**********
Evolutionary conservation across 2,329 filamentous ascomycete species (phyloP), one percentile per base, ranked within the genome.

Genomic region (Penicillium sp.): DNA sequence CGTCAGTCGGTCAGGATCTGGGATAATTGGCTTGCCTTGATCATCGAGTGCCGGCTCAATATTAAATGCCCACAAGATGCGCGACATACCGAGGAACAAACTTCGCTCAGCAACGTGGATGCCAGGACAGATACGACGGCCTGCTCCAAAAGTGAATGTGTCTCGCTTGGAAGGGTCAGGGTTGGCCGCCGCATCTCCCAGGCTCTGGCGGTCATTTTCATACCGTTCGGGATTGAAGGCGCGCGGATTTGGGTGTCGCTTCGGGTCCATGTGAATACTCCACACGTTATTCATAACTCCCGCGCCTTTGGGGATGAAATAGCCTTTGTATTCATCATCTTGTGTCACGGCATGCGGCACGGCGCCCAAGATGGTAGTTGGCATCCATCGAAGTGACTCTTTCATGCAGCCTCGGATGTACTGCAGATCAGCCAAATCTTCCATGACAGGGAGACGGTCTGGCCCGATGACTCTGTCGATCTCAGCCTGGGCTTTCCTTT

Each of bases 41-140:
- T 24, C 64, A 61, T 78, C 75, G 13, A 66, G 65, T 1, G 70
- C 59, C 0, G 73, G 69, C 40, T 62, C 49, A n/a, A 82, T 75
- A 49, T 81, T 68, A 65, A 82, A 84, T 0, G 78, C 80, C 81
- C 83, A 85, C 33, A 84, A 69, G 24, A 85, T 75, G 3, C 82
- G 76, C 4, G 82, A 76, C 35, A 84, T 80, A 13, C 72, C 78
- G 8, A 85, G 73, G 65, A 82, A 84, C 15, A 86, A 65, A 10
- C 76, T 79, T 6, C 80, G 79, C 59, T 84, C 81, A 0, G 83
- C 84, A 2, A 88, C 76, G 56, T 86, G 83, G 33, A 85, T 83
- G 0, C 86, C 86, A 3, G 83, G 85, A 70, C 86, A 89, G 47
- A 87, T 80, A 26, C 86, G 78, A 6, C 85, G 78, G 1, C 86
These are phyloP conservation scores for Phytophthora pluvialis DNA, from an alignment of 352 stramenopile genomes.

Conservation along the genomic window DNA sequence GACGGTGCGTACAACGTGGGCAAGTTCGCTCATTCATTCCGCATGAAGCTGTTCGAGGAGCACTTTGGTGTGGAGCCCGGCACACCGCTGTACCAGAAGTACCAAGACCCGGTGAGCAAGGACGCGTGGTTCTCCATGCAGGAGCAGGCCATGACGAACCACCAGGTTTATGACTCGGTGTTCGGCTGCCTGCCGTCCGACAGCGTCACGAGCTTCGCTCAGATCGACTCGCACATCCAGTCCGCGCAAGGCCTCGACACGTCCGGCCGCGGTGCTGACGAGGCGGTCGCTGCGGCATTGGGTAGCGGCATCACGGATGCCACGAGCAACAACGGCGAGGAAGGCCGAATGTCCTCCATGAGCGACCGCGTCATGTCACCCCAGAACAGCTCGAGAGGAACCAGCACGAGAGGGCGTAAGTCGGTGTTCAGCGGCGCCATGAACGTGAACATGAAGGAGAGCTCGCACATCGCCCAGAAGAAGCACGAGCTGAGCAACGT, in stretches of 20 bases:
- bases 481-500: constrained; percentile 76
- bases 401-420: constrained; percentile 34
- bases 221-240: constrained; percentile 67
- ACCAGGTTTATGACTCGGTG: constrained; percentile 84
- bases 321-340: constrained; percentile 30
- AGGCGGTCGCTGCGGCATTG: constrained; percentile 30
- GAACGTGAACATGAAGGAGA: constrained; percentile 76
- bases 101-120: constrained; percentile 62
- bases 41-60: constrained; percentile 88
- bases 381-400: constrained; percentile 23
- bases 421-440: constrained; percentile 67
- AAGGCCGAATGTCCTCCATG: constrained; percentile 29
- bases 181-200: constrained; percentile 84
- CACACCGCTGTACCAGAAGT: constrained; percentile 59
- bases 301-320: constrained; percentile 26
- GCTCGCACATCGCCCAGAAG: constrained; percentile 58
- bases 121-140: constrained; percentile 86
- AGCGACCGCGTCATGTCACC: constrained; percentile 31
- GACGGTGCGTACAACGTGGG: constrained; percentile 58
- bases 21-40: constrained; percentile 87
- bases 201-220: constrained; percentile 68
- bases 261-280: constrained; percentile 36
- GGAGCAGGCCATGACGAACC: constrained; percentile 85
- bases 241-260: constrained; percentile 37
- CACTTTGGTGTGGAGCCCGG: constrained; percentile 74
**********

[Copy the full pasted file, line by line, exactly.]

Evolutionary conservation across 2,329 filamentous ascomycete species (phyloP), one percentile per base, ranked within the genome.

Genomic region (Penicillium sp.): DNA sequence CGTCAGTCGGTCAGGATCTGGGATAATTGGCTTGCCTTGATCATCGAGTGCCGGCTCAATATTAAATGCCCACAAGATGCGCGACATACCGAGGAACAAACTTCGCTCAGCAACGTGGATGCCAGGACAGATACGACGGCCTGCTCCAAAAGTGAATGTGTCTCGCTTGGAAGGGTCAGGGTTGGCCGCCGCATCTCCCAGGCTCTGGCGGTCATTTTCATACCGTTCGGGATTGAAGGCGCGCGGATTTGGGTGTCGCTTCGGGTCCATGTGAATACTCCACACGTTATTCATAACTCCCGCGCCTTTGGGGATGAAATAGCCTTTGTATTCATCATCTTGTGTCACGGCATGCGGCACGGCGCCCAAGATGGTAGTTGGCATCCATCGAAGTGACTCTTTCATGCAGCCTCGGATGTACTGCAGATCAGCCAAATCTTCCATGACAGGGAGACGGTCTGGCCCGATGACTCTGTCGATCTCAGCCTGGGCTTTCCTTT

Each of bases 41-140:
- T 24, C 64, A 61, T 78, C 75, G 13, A 66, G 65, T 1, G 70
- C 59, C 0, G 73, G 69, C 40, T 62, C 49, A n/a, A 82, T 75
- A 49, T 81, T 68, A 65, A 82, A 84, T 0, G 78, C 80, C 81
- C 83, A 85, C 33, A 84, A 69, G 24, A 85, T 75, G 3, C 82
- G 76, C 4, G 82, A 76, C 35, A 84, T 80, A 13, C 72, C 78
- G 8, A 85, G 73, G 65, A 82, A 84, C 15, A 86, A 65, A 10
- C 76, T 79, T 6, C 80, G 79, C 59, T 84, C 81, A 0, G 83
- C 84, A 2, A 88, C 76, G 56, T 86, G 83, G 33, A 85, T 83
- G 0, C 86, C 86, A 3, G 83, G 85, A 70, C 86, A 89, G 47
- A 87, T 80, A 26, C 86, G 78, A 6, C 85, G 78, G 1, C 86
These are phyloP conservation scores for Phytophthora pluvialis DNA, from an alignment of 352 stramenopile genomes.

Conservation along the genomic window DNA sequence GACGGTGCGTACAACGTGGGCAAGTTCGCTCATTCATTCCGCATGAAGCTGTTCGAGGAGCACTTTGGTGTGGAGCCCGGCACACCGCTGTACCAGAAGTACCAAGACCCGGTGAGCAAGGACGCGTGGTTCTCCATGCAGGAGCAGGCCATGACGAACCACCAGGTTTATGACTCGGTGTTCGGCTGCCTGCCGTCCGACAGCGTCACGAGCTTCGCTCAGATCGACTCGCACATCCAGTCCGCGCAAGGCCTCGACACGTCCGGCCGCGGTGCTGACGAGGCGGTCGCTGCGGCATTGGGTAGCGGCATCACGGATGCCACGAGCAACAACGGCGAGGAAGGCCGAATGTCCTCCATGAGCGACCGCGTCATGTCACCCCAGAACAGCTCGAGAGGAACCAGCACGAGAGGGCGTAAGTCGGTGTTCAGCGGCGCCATGAACGTGAACATGAAGGAGAGCTCGCACATCGCCCAGAAGAAGCACGAGCTGAGCAACGT, in stretches of 20 bases:
- bases 481-500: constrained; percentile 76
- bases 401-420: constrained; percentile 34
- bases 221-240: constrained; percentile 67
- ACCAGGTTTATGACTCGGTG: constrained; percentile 84
- bases 321-340: constrained; percentile 30
- AGGCGGTCGCTGCGGCATTG: constrained; percentile 30
- GAACGTGAACATGAAGGAGA: constrained; percentile 76
- bases 101-120: constrained; percentile 62
- bases 41-60: constrained; percentile 88
- bases 381-400: constrained; percentile 23
- bases 421-440: constrained; percentile 67
- AAGGCCGAATGTCCTCCATG: constrained; percentile 29
- bases 181-200: constrained; percentile 84
- CACACCGCTGTACCAGAAGT: constrained; percentile 59
- bases 301-320: constrained; percentile 26
- GCTCGCACATCGCCCAGAAG: constrained; percentile 58
- bases 121-140: constrained; percentile 86
- AGCGACCGCGTCATGTCACC: constrained; percentile 31
- GACGGTGCGTACAACGTGGG: constrained; percentile 58
- bases 21-40: constrained; percentile 87
- bases 201-220: constrained; percentile 68
- bases 261-280: constrained; percentile 36
- GGAGCAGGCCATGACGAACC: constrained; percentile 85
- bases 241-260: constrained; percentile 37
- CACTTTGGTGTGGAGCCCGG: constrained; percentile 74